The world’s oldest spears, the Schöningen javelins

One of the Schöningen spears (Image: Chip Clark, Smithsonian Institution)

The image on the right is of an amazing artefact that was found in Germany during the 1990s. Dating to approximately 300,000 BC it shows the world’s oldest wooden spear. It was discovered in a deep opencast mine at Schöningen, Germany during an archaeological excavation carried out by Dr. Hartmut Thieme.

In total eight of these Palaeolithic spears were recovered during the excavation, along with the bones of at least 15 horses and a large number of stone tools. Many of the horse bones had evidence for butchery marks suggesting that the remains of a very ancient hunting site had been uncovered.

The spears were fashioned out of spruce wood (with one exception made from pine) and measured between 1.82m to 2.50m long by between 3 and 5cm in diameter. They were carefully carved from tip to base so that the weight and tapered point was towards the front of the spear making it fly straighter, similar to the design of a modern javelin. This indicates that they were probably used as projectile weapons rather than for stabbing and thrusting.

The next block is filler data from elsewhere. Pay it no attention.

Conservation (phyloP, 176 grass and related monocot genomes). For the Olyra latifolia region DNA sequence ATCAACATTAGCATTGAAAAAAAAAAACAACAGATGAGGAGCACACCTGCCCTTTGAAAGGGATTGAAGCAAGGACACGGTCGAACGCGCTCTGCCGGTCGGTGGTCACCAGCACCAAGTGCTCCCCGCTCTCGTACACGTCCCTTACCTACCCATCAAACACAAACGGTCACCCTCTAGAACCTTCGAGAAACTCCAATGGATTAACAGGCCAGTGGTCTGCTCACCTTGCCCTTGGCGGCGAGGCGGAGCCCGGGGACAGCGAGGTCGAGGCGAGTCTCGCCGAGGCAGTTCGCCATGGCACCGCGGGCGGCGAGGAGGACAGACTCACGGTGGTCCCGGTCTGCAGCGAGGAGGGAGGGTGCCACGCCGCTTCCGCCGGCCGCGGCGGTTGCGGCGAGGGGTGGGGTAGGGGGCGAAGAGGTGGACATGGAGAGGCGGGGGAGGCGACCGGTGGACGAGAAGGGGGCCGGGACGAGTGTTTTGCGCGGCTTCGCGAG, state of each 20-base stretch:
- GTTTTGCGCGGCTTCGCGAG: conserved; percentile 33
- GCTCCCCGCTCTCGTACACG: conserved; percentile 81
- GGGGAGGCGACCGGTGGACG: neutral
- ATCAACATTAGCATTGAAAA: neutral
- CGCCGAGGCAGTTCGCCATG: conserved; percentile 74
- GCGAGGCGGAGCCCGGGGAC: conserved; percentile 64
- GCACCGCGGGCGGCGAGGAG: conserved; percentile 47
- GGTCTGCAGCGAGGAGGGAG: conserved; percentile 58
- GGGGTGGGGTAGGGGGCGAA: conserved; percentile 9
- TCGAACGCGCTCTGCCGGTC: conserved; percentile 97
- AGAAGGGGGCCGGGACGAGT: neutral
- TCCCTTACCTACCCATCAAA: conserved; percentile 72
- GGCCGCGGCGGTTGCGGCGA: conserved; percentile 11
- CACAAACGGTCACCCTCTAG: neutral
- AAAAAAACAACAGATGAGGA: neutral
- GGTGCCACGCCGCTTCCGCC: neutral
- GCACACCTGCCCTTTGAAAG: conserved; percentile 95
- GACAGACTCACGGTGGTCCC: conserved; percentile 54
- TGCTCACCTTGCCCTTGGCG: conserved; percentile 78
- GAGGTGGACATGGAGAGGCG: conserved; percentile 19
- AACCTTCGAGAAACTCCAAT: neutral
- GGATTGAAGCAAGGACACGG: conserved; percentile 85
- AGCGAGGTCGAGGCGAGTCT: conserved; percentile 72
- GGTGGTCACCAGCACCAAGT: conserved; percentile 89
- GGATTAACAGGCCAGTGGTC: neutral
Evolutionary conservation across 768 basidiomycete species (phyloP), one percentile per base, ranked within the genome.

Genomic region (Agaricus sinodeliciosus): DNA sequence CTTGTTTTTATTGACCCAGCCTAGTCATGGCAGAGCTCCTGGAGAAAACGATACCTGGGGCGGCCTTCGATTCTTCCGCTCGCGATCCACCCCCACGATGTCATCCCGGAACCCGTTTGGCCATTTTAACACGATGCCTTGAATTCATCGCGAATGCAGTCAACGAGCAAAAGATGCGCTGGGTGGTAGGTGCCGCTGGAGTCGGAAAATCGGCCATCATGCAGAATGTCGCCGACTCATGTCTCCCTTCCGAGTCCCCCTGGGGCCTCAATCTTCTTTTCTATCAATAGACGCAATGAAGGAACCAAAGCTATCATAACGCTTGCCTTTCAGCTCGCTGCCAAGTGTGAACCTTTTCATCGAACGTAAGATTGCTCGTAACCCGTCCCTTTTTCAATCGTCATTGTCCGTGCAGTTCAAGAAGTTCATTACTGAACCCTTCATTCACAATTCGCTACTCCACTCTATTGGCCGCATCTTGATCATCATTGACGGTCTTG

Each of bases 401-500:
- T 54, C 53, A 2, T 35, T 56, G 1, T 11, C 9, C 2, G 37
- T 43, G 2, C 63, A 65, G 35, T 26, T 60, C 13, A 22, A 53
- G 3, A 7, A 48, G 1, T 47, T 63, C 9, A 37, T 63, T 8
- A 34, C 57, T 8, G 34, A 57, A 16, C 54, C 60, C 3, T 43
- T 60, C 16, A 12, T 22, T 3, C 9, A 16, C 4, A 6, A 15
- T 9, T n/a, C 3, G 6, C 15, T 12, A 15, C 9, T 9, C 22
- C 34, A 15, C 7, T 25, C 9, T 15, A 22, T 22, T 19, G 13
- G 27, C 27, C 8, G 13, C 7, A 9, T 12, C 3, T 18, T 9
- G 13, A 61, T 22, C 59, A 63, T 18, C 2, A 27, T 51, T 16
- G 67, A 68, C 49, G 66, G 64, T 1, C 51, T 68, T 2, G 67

References

Kouwenhoven, A.P.  ‘World’s Oldest Spears’ in Archaeology Magazine, Volume 50 Number 3, May/June 1997

Schöninger Speere

The Smithsonian: World’s Oldest Wooden Spear

The Oldest Wooden Spears (circa 400,000 BCE)

 

 

 

Tags: , , ,

advert

No comments yet.

Leave a Reply

16th century Irish Hipsters

I recently spotted what appeared to be remarkably modern looking haircuts in Albrecht Druer’s woodcut of 1521 AD[i]. This image […]

Through the millennia: Irish Archaeology in photos

Here is another selection of  amazing images from our Photography Competition, this time spanning the entire breadth of Irish archaeology. Don’t […]

A Mesolithic cemetery: Ireland’s oldest burials

  On a bend of the River Shannon, Ireland’s largest watercourse, a small band of hunter-gathers came to together nearly […]

Images of Newgrange through the ages

The Neolithic  passage tomb at Newgrange is the most visited archaeological site in Ireland. Over 5000 years old it pre-dates the first phase of […]

The Broighter hoard

The remarkable Broighter hoard, arguably the finest treasure trove of the Irish Iron Age, was discovered on a February evening […]

The Oseberg Viking ship burial

  In 1904 a remarkable archaeological site was uncovered at Oseberg, Norway. It consisted of an astonishingly well-preserved Viking ship […]